Church tip leads to arrest in case of rare monkeys stolen from Dallas Zoo, police say
A Texas church led police to a home where they found rare monkeys and other animals that were stolen from the Dallas Zoo, ultimately arresting a suspect.
It all began on Monday when the zoo reported two emperor tamarin monkeys, Bella and Finn, were missing after the animals’ habitat was “intentionally compromised.”
After searching near and around the habitat, the zoo contacted police, who in turn said there was “reason to believe the tamarins were taken.”
The following day, the Dallas Zoo announced that Bella and Finn had been located and were being transported back to the zoo.
That lead to the arrest Friday of suspect Davion Irvin, 24, after Dallas police said they received a tip that Irvin was seen at the Dallas Aquarium near animal exhibits on Thursday.
Dallas World Aquarium employee Paula Carlson told Fox 4 that she spoke with Irvin, who fit the description of the suspect.
"He was asking me questions about the animals, and I was answering them, you know, showing him the animals, the shark, the octopus. Just trying to maintain a conversation while I was maintaining a text message with our security people here," she said.
After Irvin left the aquarium, Carlson contacted the zoo, and they called police.
Officers arrived on the scene and spotted Irvin getting onto a light rail car, and took him in for questioning.
Irvin was booked and charged with six counts of non-livestock animal cruelty in connection with the missing monkeys, according to police.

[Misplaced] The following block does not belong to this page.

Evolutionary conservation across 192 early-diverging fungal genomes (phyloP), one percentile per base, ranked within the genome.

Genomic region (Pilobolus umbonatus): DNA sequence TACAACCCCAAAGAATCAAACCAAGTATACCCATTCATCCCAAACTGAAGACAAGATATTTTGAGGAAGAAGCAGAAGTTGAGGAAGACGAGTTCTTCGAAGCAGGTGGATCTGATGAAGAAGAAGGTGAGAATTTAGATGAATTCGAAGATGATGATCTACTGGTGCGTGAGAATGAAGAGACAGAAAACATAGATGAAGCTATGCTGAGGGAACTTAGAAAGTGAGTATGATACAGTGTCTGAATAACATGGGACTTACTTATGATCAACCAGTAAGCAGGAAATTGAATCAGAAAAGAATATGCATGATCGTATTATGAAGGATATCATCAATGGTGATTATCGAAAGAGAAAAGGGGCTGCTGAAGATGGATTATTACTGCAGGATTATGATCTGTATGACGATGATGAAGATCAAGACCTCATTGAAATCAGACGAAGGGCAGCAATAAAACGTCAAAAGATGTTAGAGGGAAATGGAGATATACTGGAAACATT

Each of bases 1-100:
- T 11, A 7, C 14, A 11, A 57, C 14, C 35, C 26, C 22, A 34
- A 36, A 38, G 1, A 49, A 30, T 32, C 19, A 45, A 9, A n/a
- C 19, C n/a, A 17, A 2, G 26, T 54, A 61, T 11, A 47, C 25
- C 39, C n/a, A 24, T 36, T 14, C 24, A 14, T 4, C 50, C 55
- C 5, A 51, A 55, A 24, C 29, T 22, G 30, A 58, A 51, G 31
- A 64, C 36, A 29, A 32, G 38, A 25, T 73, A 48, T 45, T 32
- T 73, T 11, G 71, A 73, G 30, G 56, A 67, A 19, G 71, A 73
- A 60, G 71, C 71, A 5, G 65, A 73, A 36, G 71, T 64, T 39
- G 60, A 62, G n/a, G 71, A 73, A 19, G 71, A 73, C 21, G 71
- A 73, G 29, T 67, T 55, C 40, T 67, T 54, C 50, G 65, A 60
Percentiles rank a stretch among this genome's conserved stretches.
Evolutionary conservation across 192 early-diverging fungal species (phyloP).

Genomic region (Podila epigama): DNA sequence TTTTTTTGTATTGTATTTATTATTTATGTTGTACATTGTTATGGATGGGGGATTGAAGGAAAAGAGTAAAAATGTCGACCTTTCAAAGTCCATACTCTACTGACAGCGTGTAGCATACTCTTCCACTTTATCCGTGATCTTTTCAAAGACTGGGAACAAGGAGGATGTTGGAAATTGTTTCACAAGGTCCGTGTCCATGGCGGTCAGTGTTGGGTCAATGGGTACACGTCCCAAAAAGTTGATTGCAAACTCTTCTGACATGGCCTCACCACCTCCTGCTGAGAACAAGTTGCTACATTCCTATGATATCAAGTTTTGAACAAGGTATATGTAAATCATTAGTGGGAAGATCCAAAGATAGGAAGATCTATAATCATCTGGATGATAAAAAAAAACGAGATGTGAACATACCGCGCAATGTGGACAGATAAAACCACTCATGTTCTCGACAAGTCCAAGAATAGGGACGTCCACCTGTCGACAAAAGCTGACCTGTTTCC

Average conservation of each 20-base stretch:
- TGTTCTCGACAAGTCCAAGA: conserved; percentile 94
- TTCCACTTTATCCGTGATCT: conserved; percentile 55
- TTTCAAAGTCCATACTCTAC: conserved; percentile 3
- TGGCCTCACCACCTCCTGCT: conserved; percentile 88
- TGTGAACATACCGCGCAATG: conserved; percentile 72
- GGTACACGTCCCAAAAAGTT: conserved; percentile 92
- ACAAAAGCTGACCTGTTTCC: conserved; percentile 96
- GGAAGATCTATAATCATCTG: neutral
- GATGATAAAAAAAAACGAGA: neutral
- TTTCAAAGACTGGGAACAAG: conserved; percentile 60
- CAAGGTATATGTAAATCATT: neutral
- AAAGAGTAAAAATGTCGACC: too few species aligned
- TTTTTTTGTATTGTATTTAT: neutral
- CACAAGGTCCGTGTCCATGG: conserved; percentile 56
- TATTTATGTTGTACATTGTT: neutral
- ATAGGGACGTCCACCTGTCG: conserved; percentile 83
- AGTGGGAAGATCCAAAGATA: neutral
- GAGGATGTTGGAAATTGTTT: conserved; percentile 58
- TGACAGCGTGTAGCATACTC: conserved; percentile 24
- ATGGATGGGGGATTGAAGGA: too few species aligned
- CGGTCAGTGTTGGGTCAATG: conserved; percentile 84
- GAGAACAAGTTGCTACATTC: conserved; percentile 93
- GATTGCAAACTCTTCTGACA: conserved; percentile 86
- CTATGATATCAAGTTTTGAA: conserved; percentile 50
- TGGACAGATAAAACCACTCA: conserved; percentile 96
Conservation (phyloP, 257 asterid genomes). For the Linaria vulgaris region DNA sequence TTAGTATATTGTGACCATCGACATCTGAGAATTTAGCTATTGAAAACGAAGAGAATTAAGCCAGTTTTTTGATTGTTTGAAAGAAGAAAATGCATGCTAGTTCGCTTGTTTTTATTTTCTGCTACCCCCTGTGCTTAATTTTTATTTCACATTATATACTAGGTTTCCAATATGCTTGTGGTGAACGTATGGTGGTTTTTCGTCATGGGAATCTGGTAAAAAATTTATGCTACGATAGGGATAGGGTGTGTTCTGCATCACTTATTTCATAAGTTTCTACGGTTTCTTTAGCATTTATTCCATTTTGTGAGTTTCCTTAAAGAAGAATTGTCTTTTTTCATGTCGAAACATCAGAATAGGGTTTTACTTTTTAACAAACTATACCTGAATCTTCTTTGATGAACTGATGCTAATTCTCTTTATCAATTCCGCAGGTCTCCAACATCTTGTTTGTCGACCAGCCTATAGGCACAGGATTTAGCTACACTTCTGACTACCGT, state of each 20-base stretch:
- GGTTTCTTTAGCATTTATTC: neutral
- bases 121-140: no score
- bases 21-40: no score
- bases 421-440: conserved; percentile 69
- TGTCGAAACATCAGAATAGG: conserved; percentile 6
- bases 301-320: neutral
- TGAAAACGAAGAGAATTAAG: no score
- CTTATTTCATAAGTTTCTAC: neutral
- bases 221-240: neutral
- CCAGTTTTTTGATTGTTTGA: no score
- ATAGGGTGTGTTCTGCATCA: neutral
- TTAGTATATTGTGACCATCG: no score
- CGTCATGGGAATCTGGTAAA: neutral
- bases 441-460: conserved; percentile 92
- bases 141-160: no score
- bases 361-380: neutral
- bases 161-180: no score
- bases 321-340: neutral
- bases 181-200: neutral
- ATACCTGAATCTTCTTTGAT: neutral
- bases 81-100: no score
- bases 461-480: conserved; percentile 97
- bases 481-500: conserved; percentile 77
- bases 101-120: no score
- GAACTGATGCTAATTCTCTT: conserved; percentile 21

Along with stealing the monkeys, he is also suspected of damaging a clouded leopard habitat, for which he will face charges, and killing a vulture.
Police said they were tipped off to the monkeys’ location after the Family Center Church of God in Christ in Lancaster, about 15 miles south of Dallas, discovered the monkeys inside a location next door to their church about 20 miles from the zoo, according to The Dallas Morning News.
Tonya Thomas, the daughter of the church’s pastor, Jeffrey Ross, told the outlet that in addition to the monkeys, other animals were discovered at the property, including birds and cats.
Thomas did not respond to a request for comment from CP.
She told The Dallas Morning News that the property where the animals were found was boarded up to "prevent break-ins while they tried to raise funds to bring the house up to par."
"Thomas said her family suspected unusual activity at the community house since just before Christmas. One Sunday, when they went to attend services at their church, her family noticed the door to the community house, normally locked shut, was wide open. Her father, the pastor, walked over and heard music and other noises," The Dallas Morning News added.
Irvin’s arrest could lead to further charges as police investigate a number of incidents at the Zoo in recent weeks involving damage to enclosures and the death of an endangered vulture back on the weekend of Jan. 22.
At that time, the Dallas Zoo announced it had implemented increased security measures to keep animals safe.
Police said an investigation into all recent incidents at the zoo is still ongoing and could lead to further charges for Irvin.
Bella and Finn, meanwhile, are said to be doing well and are expected to return to their zoo habit upon clearing a quarantine period.
Believed to be named after German emperor Wilhelm II, emperor tamarin monkeys have long whiskers that sweep back and resemble mustaches.
Tamarin monkeys are considered exotic and are offered for sale online for as much as $3,000 per monkey.